What Is Toxic Positivity and How to Avoid It


Have you ever been accused of toxic positivity? Have your “positive” comments ever seemed to make people uncomfortable instead of cheering them up? 

While it’s great to have a positive attitude, not all positivity is good. Staying positive is no longer helpful when it creates a toxic environment for yourself and others.

But what is toxic positivity? How can positivity be bad when it’s meant to improve the lives of others? 

We’re here to talk about it. Keep reading to learn the signs of toxic positivity and what you should do instead.

What Is Toxic Positivity?

Toxic positivity is often confused with reckless optimism, which means to accept, and try to see the best in situations that are suboptimal (or downright bad). Reckless optimism doesn’t ignore or discredit the bad situation; it merely tries to move past it.

Toxic positivity, on the other hand, often pretends that the bad thing is actually a good thing or a thing that should be easy to overcome. 

It silences the human experience and replaces it with platitudes and ineffective advice about seeing the bright side of things at the expense of the downsides. 

Examples and signs of toxic positivity include:

  • Trying to (or recommending others to) “get over it” instead of work through it
  • Suppressing normal human emotions to seem happier
  • Offering perspective that no one asked for
  • Denying or invalidating people’s experiences
  • Maligning people who feel and express normal negative emotions
  • Accepting bad things as the only possible option (“It is what it is”)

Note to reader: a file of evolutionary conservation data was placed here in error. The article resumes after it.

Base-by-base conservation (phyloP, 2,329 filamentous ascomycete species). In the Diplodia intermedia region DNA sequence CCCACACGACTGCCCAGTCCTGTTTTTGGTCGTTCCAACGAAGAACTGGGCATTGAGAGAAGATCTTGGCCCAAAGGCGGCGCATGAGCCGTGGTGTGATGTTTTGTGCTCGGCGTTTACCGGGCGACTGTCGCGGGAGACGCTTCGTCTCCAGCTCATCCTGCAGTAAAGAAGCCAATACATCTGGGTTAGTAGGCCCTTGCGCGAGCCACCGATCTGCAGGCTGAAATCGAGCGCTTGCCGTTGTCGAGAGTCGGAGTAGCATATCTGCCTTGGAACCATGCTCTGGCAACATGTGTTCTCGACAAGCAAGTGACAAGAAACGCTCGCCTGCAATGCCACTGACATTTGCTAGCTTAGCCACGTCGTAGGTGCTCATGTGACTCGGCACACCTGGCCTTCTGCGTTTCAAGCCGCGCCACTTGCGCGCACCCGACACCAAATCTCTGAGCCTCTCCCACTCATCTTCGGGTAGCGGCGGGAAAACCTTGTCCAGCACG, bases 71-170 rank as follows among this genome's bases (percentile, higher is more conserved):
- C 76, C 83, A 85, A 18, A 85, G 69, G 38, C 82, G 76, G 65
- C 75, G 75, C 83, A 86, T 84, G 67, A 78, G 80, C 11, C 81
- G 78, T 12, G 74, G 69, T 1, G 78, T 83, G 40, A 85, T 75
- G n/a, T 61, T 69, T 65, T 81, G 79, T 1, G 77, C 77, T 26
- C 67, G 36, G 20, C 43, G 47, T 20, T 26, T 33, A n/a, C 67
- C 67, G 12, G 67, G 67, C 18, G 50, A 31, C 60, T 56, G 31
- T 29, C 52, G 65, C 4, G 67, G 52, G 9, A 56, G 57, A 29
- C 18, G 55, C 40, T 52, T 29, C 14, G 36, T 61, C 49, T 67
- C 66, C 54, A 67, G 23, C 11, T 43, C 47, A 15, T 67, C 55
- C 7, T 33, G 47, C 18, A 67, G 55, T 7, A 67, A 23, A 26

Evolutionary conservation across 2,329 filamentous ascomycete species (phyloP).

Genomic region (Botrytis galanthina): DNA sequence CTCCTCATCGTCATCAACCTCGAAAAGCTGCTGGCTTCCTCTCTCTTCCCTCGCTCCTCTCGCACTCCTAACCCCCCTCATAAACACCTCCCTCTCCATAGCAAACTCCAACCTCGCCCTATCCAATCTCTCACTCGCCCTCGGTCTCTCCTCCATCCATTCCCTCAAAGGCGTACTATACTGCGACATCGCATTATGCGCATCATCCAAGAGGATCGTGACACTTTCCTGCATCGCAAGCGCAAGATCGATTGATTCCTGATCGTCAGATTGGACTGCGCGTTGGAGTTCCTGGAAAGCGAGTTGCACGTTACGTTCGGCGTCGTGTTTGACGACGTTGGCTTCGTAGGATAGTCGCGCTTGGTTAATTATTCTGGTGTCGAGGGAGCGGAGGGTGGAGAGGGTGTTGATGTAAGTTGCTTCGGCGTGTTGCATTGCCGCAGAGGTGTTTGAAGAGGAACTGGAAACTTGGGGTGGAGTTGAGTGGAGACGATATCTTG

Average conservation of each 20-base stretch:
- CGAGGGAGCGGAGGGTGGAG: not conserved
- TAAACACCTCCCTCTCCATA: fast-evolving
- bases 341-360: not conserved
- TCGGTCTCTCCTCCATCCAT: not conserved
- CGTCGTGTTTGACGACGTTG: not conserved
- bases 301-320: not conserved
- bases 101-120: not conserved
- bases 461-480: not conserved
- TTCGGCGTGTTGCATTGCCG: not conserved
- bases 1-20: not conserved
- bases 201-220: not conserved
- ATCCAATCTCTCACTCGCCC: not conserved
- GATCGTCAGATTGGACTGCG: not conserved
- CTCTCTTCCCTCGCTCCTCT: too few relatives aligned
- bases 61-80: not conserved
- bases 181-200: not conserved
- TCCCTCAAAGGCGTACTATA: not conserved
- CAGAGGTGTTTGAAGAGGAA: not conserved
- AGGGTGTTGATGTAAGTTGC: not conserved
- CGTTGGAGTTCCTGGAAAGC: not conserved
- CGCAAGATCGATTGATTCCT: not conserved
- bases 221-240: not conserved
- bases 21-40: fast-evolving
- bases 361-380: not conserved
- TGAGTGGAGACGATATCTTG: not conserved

Why Is Toxic Positivity Harmful to Mental Health?

While toxic positivity may seem helpful (after all, is it really good to ruminate on bad experiences?), it’s doing more harm than good. It can isolate you from the people around you and you might not understand why these people are avoiding you.

Here are a few things that make toxic positivity so “toxic.”

Inauthentic Living

When you’re using toxic positivity for your own problems you’re teaching yourself to live inauthentically. You’re creating reasons for your bad experiences instead of admitting that something is wrong. 

When you don’t accept that things could be better, you might not make an effort to actually change them. You’d rather continue living in that inauthentic way.

You may see people online who post frequently on social media about their perfect lives when you know that things are actually not so great. They’re projecting the ideal life in their heads with staged photos and platitudes and denying their real experiences. 

Excess Shame and Guilt

Do you want your friends and family to feel comfortable confiding in you? When you express toxic positivity, either about yourself or others, you’re telling them that it’s wrong to feel bad sometimes.

The person may get the idea that bad emotions are unwelcome or that they’re weak for feeling them. If they look up to you they may feel inadequate unless they’re also projecting that positivity.

You might also be hiding guilt underneath that positivity. When you’re trying to be positive under every circumstance, do you feel bad when you don’t actually feel that way?